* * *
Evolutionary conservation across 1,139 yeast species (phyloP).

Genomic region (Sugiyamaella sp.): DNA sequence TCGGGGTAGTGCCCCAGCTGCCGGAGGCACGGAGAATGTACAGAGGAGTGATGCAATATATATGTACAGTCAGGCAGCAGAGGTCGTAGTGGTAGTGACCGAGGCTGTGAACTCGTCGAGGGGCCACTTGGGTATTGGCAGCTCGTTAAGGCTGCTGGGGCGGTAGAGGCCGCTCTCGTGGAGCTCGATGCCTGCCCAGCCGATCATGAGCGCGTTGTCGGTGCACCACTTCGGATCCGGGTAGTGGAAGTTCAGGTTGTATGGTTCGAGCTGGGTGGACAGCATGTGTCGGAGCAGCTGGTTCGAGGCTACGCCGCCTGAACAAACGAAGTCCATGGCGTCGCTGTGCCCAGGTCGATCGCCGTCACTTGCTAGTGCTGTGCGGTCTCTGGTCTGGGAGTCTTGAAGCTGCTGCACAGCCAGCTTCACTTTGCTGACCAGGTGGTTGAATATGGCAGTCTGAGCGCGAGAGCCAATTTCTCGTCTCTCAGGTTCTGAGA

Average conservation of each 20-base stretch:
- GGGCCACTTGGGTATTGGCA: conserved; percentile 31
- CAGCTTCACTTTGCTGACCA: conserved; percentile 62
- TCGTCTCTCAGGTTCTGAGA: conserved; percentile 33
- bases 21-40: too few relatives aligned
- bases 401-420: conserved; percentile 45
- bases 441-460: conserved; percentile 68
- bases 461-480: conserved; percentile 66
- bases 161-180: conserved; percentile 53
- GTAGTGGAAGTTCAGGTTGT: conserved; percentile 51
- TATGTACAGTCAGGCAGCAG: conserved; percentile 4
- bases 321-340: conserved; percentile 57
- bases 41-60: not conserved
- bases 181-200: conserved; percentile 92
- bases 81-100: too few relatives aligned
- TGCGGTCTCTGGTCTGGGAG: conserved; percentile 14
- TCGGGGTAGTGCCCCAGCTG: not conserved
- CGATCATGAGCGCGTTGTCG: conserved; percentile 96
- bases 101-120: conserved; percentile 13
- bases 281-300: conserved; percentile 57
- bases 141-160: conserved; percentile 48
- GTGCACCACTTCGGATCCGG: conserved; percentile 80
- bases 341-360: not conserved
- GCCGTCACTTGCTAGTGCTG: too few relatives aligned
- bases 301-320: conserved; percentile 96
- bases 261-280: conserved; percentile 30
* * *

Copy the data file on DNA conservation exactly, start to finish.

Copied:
Evolutionary conservation across 1,139 yeast species (phyloP).

Genomic region (Sugiyamaella sp.): DNA sequence TCGGGGTAGTGCCCCAGCTGCCGGAGGCACGGAGAATGTACAGAGGAGTGATGCAATATATATGTACAGTCAGGCAGCAGAGGTCGTAGTGGTAGTGACCGAGGCTGTGAACTCGTCGAGGGGCCACTTGGGTATTGGCAGCTCGTTAAGGCTGCTGGGGCGGTAGAGGCCGCTCTCGTGGAGCTCGATGCCTGCCCAGCCGATCATGAGCGCGTTGTCGGTGCACCACTTCGGATCCGGGTAGTGGAAGTTCAGGTTGTATGGTTCGAGCTGGGTGGACAGCATGTGTCGGAGCAGCTGGTTCGAGGCTACGCCGCCTGAACAAACGAAGTCCATGGCGTCGCTGTGCCCAGGTCGATCGCCGTCACTTGCTAGTGCTGTGCGGTCTCTGGTCTGGGAGTCTTGAAGCTGCTGCACAGCCAGCTTCACTTTGCTGACCAGGTGGTTGAATATGGCAGTCTGAGCGCGAGAGCCAATTTCTCGTCTCTCAGGTTCTGAGA

Average conservation of each 20-base stretch:
- GGGCCACTTGGGTATTGGCA: conserved; percentile 31
- CAGCTTCACTTTGCTGACCA: conserved; percentile 62
- TCGTCTCTCAGGTTCTGAGA: conserved; percentile 33
- bases 21-40: too few relatives aligned
- bases 401-420: conserved; percentile 45
- bases 441-460: conserved; percentile 68
- bases 461-480: conserved; percentile 66
- bases 161-180: conserved; percentile 53
- GTAGTGGAAGTTCAGGTTGT: conserved; percentile 51
- TATGTACAGTCAGGCAGCAG: conserved; percentile 4
- bases 321-340: conserved; percentile 57
- bases 41-60: not conserved
- bases 181-200: conserved; percentile 92
- bases 81-100: too few relatives aligned
- TGCGGTCTCTGGTCTGGGAG: conserved; percentile 14
- TCGGGGTAGTGCCCCAGCTG: not conserved
- CGATCATGAGCGCGTTGTCG: conserved; percentile 96
- bases 101-120: conserved; percentile 13
- bases 281-300: conserved; percentile 57
- bases 141-160: conserved; percentile 48
- GTGCACCACTTCGGATCCGG: conserved; percentile 80
- bases 341-360: not conserved
- GCCGTCACTTGCTAGTGCTG: too few relatives aligned
- bases 301-320: conserved; percentile 96
- bases 261-280: conserved; percentile 30